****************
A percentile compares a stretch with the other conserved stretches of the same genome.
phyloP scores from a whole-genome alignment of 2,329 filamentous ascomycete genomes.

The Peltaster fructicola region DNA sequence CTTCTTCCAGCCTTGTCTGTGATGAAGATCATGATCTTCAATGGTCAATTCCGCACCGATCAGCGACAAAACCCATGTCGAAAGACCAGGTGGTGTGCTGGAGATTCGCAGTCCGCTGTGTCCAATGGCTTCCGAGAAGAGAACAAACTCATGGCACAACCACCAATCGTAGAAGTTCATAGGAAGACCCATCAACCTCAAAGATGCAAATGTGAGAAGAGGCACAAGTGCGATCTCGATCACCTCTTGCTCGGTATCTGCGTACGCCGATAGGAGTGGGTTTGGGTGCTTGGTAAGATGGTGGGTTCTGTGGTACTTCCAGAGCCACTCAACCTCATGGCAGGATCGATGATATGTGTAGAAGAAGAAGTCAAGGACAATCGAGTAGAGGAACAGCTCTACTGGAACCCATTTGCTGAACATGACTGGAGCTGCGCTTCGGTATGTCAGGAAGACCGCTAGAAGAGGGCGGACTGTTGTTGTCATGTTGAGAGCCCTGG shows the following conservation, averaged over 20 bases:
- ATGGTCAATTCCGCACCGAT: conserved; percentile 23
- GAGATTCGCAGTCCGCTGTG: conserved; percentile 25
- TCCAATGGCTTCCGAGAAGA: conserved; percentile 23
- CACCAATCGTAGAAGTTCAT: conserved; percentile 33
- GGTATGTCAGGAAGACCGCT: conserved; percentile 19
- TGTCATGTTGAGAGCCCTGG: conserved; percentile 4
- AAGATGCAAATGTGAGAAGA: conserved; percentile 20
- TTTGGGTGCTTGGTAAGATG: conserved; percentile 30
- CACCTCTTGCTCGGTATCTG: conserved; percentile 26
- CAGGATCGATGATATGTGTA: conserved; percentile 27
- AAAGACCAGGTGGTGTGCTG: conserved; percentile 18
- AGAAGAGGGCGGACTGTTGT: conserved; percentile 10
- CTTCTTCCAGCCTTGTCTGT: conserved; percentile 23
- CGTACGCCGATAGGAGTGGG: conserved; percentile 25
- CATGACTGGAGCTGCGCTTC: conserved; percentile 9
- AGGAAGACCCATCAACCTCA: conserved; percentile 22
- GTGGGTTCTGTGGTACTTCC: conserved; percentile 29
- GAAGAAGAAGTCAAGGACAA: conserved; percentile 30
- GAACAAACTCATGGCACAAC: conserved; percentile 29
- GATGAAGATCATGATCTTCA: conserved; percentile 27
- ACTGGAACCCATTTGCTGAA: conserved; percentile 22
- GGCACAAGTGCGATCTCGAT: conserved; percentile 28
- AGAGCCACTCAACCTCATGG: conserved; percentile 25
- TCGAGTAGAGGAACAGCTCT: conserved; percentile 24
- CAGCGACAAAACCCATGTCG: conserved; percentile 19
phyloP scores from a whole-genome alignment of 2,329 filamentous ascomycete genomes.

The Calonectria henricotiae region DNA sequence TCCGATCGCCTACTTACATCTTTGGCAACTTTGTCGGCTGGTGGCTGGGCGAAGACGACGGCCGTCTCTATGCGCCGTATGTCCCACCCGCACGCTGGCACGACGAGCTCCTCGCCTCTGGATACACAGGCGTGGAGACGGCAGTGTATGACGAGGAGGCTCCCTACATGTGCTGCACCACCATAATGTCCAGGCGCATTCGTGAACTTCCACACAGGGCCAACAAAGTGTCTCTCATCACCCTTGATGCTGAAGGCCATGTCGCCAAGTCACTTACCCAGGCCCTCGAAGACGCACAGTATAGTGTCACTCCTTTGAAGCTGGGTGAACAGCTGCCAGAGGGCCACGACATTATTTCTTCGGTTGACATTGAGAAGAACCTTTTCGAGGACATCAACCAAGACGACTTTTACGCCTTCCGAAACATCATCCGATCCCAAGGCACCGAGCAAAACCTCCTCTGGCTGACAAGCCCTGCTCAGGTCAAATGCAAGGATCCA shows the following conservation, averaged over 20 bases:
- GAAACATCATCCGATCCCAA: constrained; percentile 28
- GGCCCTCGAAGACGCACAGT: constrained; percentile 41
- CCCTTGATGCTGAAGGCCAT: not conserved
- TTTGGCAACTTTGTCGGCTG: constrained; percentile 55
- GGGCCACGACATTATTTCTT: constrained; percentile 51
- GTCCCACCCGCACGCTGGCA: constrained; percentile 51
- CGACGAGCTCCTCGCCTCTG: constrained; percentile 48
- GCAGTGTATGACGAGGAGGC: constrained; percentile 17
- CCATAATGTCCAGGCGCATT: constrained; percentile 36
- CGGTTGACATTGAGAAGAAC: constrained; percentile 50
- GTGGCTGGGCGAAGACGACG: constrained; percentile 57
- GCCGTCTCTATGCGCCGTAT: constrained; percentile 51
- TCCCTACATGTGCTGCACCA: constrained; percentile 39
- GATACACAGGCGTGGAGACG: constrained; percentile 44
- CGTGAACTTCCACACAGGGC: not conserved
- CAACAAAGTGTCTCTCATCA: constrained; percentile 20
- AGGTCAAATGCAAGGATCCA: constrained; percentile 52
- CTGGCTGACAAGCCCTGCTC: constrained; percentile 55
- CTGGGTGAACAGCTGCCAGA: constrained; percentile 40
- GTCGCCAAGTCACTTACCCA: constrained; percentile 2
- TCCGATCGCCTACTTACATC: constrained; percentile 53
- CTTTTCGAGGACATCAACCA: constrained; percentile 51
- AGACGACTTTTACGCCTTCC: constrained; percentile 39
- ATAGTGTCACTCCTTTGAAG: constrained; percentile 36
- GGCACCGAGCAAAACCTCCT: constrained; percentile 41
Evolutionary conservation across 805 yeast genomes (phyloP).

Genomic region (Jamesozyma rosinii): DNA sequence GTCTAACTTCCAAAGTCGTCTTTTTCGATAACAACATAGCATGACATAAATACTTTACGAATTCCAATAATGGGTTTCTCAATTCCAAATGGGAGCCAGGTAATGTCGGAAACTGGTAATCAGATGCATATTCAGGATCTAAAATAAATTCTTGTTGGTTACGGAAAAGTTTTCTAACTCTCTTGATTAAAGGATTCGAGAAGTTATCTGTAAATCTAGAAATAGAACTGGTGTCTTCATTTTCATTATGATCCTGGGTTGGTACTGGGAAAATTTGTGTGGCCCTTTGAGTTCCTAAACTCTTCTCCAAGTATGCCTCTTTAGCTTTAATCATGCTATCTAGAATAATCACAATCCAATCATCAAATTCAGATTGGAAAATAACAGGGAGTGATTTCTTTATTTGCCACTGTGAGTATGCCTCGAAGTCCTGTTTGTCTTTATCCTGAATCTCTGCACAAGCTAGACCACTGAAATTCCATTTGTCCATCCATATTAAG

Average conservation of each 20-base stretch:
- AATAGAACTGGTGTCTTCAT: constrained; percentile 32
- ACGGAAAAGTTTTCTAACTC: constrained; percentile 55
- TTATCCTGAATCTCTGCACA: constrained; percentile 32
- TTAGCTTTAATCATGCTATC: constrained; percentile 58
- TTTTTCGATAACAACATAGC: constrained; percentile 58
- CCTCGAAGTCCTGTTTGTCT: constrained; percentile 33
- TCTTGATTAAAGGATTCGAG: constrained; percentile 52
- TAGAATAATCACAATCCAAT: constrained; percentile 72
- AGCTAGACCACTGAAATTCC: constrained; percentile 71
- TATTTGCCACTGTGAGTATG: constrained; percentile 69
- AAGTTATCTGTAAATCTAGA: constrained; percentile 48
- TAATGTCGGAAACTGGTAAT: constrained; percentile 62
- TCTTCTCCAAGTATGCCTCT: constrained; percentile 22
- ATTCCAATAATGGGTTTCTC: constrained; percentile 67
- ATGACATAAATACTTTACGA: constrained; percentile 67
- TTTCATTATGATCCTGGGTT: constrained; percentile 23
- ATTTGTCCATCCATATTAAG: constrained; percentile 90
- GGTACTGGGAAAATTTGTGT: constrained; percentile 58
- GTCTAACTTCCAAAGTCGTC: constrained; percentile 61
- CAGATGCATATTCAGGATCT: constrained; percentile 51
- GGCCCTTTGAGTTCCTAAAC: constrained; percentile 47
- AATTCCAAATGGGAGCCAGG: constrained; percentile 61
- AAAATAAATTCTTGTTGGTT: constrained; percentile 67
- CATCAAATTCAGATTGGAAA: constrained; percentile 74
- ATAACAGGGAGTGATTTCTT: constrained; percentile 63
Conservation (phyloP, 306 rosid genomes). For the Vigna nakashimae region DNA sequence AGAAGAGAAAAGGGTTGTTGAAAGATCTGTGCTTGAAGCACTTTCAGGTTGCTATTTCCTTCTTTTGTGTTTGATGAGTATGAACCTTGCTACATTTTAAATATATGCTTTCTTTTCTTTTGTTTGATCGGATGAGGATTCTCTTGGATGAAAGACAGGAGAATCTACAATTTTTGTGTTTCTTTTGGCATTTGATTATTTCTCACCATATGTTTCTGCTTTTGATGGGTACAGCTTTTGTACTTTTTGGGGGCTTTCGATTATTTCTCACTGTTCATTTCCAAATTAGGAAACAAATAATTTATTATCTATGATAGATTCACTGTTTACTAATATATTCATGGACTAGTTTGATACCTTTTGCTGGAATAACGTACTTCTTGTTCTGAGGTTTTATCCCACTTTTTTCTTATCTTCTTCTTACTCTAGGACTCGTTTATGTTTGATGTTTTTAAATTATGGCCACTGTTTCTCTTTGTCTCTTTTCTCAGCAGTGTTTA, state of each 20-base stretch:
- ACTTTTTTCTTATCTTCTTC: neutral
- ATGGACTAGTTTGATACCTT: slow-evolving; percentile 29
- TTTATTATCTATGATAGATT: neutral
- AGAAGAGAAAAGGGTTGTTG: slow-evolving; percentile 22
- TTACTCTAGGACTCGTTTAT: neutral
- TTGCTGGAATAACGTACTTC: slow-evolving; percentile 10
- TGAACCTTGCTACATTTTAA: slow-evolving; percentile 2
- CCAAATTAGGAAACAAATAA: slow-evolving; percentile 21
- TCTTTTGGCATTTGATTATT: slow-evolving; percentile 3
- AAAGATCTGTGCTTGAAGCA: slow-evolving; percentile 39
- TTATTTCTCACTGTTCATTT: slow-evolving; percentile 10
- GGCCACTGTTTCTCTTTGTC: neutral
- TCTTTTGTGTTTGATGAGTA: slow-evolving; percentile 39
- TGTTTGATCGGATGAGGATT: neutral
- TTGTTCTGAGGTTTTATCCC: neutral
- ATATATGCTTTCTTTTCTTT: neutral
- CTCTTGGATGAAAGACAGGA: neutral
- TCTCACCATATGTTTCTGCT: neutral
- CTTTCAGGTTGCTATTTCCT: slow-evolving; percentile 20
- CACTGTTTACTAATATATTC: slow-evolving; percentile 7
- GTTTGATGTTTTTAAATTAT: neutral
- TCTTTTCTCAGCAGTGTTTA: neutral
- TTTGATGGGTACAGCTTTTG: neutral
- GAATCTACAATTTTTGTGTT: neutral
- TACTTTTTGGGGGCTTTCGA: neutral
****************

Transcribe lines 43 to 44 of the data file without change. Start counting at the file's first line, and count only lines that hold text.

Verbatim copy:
- TCCCTACATGTGCTGCACCA: constrained; percentile 39
- GATACACAGGCGTGGAGACG: constrained; percentile 44